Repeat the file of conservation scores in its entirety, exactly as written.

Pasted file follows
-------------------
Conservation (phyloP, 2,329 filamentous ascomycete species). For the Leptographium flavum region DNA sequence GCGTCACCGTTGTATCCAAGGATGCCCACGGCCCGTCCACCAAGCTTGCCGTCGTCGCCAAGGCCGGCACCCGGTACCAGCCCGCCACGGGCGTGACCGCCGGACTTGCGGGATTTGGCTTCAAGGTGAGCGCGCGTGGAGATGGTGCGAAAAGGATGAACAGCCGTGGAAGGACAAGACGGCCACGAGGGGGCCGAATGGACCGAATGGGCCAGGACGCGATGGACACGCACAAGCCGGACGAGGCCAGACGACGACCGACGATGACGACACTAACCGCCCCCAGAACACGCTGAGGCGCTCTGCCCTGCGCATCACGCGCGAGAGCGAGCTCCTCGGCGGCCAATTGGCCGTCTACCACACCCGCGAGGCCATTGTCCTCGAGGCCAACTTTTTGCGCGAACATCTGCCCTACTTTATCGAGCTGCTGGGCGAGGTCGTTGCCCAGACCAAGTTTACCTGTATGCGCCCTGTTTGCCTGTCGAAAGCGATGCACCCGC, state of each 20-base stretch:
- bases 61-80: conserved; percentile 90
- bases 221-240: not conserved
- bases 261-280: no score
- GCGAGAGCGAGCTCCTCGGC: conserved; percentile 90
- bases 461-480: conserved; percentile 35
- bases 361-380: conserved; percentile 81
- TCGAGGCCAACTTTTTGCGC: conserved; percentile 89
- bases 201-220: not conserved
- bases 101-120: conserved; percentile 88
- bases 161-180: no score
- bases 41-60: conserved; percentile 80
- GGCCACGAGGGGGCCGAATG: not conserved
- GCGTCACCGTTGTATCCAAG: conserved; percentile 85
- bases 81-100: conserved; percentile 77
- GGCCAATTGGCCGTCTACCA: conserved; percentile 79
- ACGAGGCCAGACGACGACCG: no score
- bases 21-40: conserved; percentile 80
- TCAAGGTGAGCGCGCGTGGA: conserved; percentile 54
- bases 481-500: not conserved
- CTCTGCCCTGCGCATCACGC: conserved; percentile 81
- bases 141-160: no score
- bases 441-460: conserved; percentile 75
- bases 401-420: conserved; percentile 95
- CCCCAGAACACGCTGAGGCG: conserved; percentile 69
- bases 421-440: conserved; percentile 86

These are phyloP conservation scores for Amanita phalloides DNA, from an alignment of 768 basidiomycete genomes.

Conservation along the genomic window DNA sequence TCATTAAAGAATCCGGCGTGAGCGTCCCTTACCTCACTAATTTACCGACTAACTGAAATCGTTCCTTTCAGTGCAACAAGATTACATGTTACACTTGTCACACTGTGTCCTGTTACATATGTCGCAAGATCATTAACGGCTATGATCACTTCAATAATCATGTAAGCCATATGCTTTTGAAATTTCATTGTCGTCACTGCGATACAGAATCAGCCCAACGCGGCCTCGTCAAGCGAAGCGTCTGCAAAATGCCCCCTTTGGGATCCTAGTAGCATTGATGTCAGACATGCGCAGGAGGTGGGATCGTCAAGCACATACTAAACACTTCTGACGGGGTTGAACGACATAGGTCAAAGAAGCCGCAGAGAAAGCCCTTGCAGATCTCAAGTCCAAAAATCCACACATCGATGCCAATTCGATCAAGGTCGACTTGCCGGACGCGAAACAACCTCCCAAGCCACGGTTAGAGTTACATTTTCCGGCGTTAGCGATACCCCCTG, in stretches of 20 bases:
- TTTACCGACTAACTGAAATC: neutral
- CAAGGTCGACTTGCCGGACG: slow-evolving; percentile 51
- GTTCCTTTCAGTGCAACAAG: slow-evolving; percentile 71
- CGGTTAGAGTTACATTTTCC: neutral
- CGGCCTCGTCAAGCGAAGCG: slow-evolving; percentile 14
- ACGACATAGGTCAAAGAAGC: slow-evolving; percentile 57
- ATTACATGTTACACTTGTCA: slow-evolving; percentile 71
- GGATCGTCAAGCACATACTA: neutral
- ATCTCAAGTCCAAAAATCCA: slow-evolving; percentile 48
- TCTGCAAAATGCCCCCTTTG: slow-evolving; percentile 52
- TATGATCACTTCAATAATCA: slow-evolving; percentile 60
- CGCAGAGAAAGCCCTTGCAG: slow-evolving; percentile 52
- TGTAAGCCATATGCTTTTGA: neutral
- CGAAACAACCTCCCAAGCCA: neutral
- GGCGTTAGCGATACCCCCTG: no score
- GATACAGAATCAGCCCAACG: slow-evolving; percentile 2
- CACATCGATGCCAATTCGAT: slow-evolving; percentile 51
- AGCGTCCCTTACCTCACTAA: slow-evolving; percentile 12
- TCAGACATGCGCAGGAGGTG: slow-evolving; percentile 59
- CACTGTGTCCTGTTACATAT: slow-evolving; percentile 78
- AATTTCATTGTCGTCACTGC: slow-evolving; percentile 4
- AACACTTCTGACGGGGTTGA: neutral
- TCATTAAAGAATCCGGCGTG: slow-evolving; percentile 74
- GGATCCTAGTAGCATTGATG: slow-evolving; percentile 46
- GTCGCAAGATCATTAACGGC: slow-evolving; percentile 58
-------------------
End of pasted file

Conservation (phyloP, 2,329 filamentous ascomycete species). For the Leptographium flavum region DNA sequence GCGTCACCGTTGTATCCAAGGATGCCCACGGCCCGTCCACCAAGCTTGCCGTCGTCGCCAAGGCCGGCACCCGGTACCAGCCCGCCACGGGCGTGACCGCCGGACTTGCGGGATTTGGCTTCAAGGTGAGCGCGCGTGGAGATGGTGCGAAAAGGATGAACAGCCGTGGAAGGACAAGACGGCCACGAGGGGGCCGAATGGACCGAATGGGCCAGGACGCGATGGACACGCACAAGCCGGACGAGGCCAGACGACGACCGACGATGACGACACTAACCGCCCCCAGAACACGCTGAGGCGCTCTGCCCTGCGCATCACGCGCGAGAGCGAGCTCCTCGGCGGCCAATTGGCCGTCTACCACACCCGCGAGGCCATTGTCCTCGAGGCCAACTTTTTGCGCGAACATCTGCCCTACTTTATCGAGCTGCTGGGCGAGGTCGTTGCCCAGACCAAGTTTACCTGTATGCGCCCTGTTTGCCTGTCGAAAGCGATGCACCCGC, state of each 20-base stretch:
- bases 61-80: conserved; percentile 90
- bases 221-240: not conserved
- bases 261-280: no score
- GCGAGAGCGAGCTCCTCGGC: conserved; percentile 90
- bases 461-480: conserved; percentile 35
- bases 361-380: conserved; percentile 81
- TCGAGGCCAACTTTTTGCGC: conserved; percentile 89
- bases 201-220: not conserved
- bases 101-120: conserved; percentile 88
- bases 161-180: no score
- bases 41-60: conserved; percentile 80
- GGCCACGAGGGGGCCGAATG: not conserved
- GCGTCACCGTTGTATCCAAG: conserved; percentile 85
- bases 81-100: conserved; percentile 77
- GGCCAATTGGCCGTCTACCA: conserved; percentile 79
- ACGAGGCCAGACGACGACCG: no score
- bases 21-40: conserved; percentile 80
- TCAAGGTGAGCGCGCGTGGA: conserved; percentile 54
- bases 481-500: not conserved
- CTCTGCCCTGCGCATCACGC: conserved; percentile 81
- bases 141-160: no score
- bases 441-460: conserved; percentile 75
- bases 401-420: conserved; percentile 95
- CCCCAGAACACGCTGAGGCG: conserved; percentile 69
- bases 421-440: conserved; percentile 86

These are phyloP conservation scores for Amanita phalloides DNA, from an alignment of 768 basidiomycete genomes.

Conservation along the genomic window DNA sequence TCATTAAAGAATCCGGCGTGAGCGTCCCTTACCTCACTAATTTACCGACTAACTGAAATCGTTCCTTTCAGTGCAACAAGATTACATGTTACACTTGTCACACTGTGTCCTGTTACATATGTCGCAAGATCATTAACGGCTATGATCACTTCAATAATCATGTAAGCCATATGCTTTTGAAATTTCATTGTCGTCACTGCGATACAGAATCAGCCCAACGCGGCCTCGTCAAGCGAAGCGTCTGCAAAATGCCCCCTTTGGGATCCTAGTAGCATTGATGTCAGACATGCGCAGGAGGTGGGATCGTCAAGCACATACTAAACACTTCTGACGGGGTTGAACGACATAGGTCAAAGAAGCCGCAGAGAAAGCCCTTGCAGATCTCAAGTCCAAAAATCCACACATCGATGCCAATTCGATCAAGGTCGACTTGCCGGACGCGAAACAACCTCCCAAGCCACGGTTAGAGTTACATTTTCCGGCGTTAGCGATACCCCCTG, in stretches of 20 bases:
- TTTACCGACTAACTGAAATC: neutral
- CAAGGTCGACTTGCCGGACG: slow-evolving; percentile 51
- GTTCCTTTCAGTGCAACAAG: slow-evolving; percentile 71
- CGGTTAGAGTTACATTTTCC: neutral
- CGGCCTCGTCAAGCGAAGCG: slow-evolving; percentile 14
- ACGACATAGGTCAAAGAAGC: slow-evolving; percentile 57
- ATTACATGTTACACTTGTCA: slow-evolving; percentile 71
- GGATCGTCAAGCACATACTA: neutral
- ATCTCAAGTCCAAAAATCCA: slow-evolving; percentile 48
- TCTGCAAAATGCCCCCTTTG: slow-evolving; percentile 52
- TATGATCACTTCAATAATCA: slow-evolving; percentile 60
- CGCAGAGAAAGCCCTTGCAG: slow-evolving; percentile 52
- TGTAAGCCATATGCTTTTGA: neutral
- CGAAACAACCTCCCAAGCCA: neutral
- GGCGTTAGCGATACCCCCTG: no score
- GATACAGAATCAGCCCAACG: slow-evolving; percentile 2
- CACATCGATGCCAATTCGAT: slow-evolving; percentile 51
- AGCGTCCCTTACCTCACTAA: slow-evolving; percentile 12
- TCAGACATGCGCAGGAGGTG: slow-evolving; percentile 59
- CACTGTGTCCTGTTACATAT: slow-evolving; percentile 78
- AATTTCATTGTCGTCACTGC: slow-evolving; percentile 4
- AACACTTCTGACGGGGTTGA: neutral
- TCATTAAAGAATCCGGCGTG: slow-evolving; percentile 74
- GGATCCTAGTAGCATTGATG: slow-evolving; percentile 46
- GTCGCAAGATCATTAACGGC: slow-evolving; percentile 58